Sawyer told Congress in April.
The cyclotron proposal will prob-
ably be acted upon before adjourn-
ment.

BIG TEN MEETS:
TrackTennis Teams Eye Tte

COMMITTEE:
Alter Rule
For Group,
The Regents yesterday approved
several amendments to the sections
of the by-law relating to the fac-
ulty Senate Advisory Committee
on University Affairs.
They concern the three sub-
committees on educational policies,
plant and equipment, and public
relations, which will be replaced
by standing sub-committees, de-
signated by the Committee. The
new groups will work with each
of the vice - presidents and the
director of University relations.
The changes "provides a uni-
form method for making appoint-
ments to the sub - committees,"
Prof. Ferrel Head of the political
science department, Secretary to
the Faculty Senate, said. Under
the old system only two of the
sub - committees had members
chosen by the Committee itself;
the third was appointed by. the
University President.
In the future, the Senate Ad-
visory committee "will recommend
persons to be appointed to the
President and Regents," who will
appoint them to the sub-commit-
tee.
"This gives more flexibility to
what the sub-committees will be,"
Prof. Heady added, "and allows the
Committee to designate the sub-
committees that it wants."
The new amendment' specifies
that the Committee "shall provide
for appointment of all committees
created by the Senate." The old
section had specified the sub-com-
mittees on plant and equipment
and public relations were to be
appointed annually "by the Presi-
dent after consultation with the
Senate Advisory Committee."
Thus committee designation has'
been completely turned over to the
faculty group.
Senior Class,

of the cost of attending the
University.)
The Regents also voted to
establish a $200,000 student aid
fund to help students for whom
the fee increase will cause a ser-
ious financial hardship.
Boosts Budget
The fee increase, amounting to
approximately $1.6 million, boosts
the University's operating budget
(composed basically of the legis-
lative appropriation and student
fees) to $46.2 million for 1960-61.
This is up $3.6 million from last,
year's budget., More than 60 per-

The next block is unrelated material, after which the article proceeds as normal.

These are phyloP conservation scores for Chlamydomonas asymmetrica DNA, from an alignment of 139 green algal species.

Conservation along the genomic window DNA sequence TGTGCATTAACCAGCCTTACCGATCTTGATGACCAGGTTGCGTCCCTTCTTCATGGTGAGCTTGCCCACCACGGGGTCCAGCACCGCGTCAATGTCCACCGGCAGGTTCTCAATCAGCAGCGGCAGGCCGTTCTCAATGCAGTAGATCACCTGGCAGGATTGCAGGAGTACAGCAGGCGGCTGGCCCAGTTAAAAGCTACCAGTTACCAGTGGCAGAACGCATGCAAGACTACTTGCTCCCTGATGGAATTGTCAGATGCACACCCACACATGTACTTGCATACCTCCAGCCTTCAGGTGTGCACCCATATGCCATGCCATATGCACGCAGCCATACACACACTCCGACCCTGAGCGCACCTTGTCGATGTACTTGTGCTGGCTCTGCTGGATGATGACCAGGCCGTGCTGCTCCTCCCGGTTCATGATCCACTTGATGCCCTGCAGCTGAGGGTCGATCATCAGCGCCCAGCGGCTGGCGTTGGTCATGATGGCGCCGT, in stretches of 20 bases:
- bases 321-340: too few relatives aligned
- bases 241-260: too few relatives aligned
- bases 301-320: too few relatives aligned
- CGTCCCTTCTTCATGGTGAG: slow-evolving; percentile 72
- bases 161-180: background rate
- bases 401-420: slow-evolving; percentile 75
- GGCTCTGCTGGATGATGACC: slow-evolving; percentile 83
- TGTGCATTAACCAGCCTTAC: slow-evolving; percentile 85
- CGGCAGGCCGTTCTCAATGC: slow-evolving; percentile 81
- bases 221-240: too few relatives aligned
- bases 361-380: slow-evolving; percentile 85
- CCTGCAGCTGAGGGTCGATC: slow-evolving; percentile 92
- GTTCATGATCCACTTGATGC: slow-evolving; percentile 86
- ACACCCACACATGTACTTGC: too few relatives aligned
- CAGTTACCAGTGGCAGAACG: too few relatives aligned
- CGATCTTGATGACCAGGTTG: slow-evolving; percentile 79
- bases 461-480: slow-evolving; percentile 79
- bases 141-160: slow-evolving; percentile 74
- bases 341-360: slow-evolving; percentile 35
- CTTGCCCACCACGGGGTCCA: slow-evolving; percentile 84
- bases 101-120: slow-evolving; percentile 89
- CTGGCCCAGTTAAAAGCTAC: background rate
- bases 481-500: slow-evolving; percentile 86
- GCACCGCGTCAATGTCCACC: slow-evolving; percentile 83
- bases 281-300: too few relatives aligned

cent of this amount will be used"
for selective faculty salary in-
creases.
The remainder will go for li-
brary improvement and plant
maintenance and services.
Considered Necessary
The increase was considered.
necessary since the legislative ap-
propriation of $35.2 million "fell
short of even the minimum criti-
cal needs of the University," Pres-
ident Harlan Hatcher said.
"It is with reluctance that we
turn to student fees to supplement
the appropriation," he added.
"We would like to keep fees as
low as possible, Regent Eugene
B. Power said, voicing the atti-
tudes of the majority of the Re-
gents,-
"But over and above our re-
sponsibility to the state and its
young people, we have the re-
sponsibility of the preservation
and continuation of the Univer-
sity of Michigan as. a first-class
university.
'Derelict In Duty'
"If we fail in this, we are as
derelict in our duty as if we didn't
consider the students .. . we have
no other alternative" than to ap-
prove the proposed fee increases.
'The increase for in-state stu-
dents was opposed by Regents
Irene Murphy and William K. Mc-
Inally.
Mrs. Murphy also voted against
the $150 increase for out-state stu-
dents. She favored a $210 increase
for out-state students and none for
Michigan residents.
Lynn M. Bartlett, state superin--
tendent of public instruction and
an ex-officio member of the Board
.of Regents, also opposed the fee
increases.

i

Set Changes
In School's
Distribution
By RICHARD A. HAWLEY
The curriculum, committee of
the business-administration school
yesterday approved a new 'pro-
gram of graduation requirements
for-sidents- that, school.
The program, which will apply
to all students .'admitted to the
school beginning with the second
semester of next year, comprises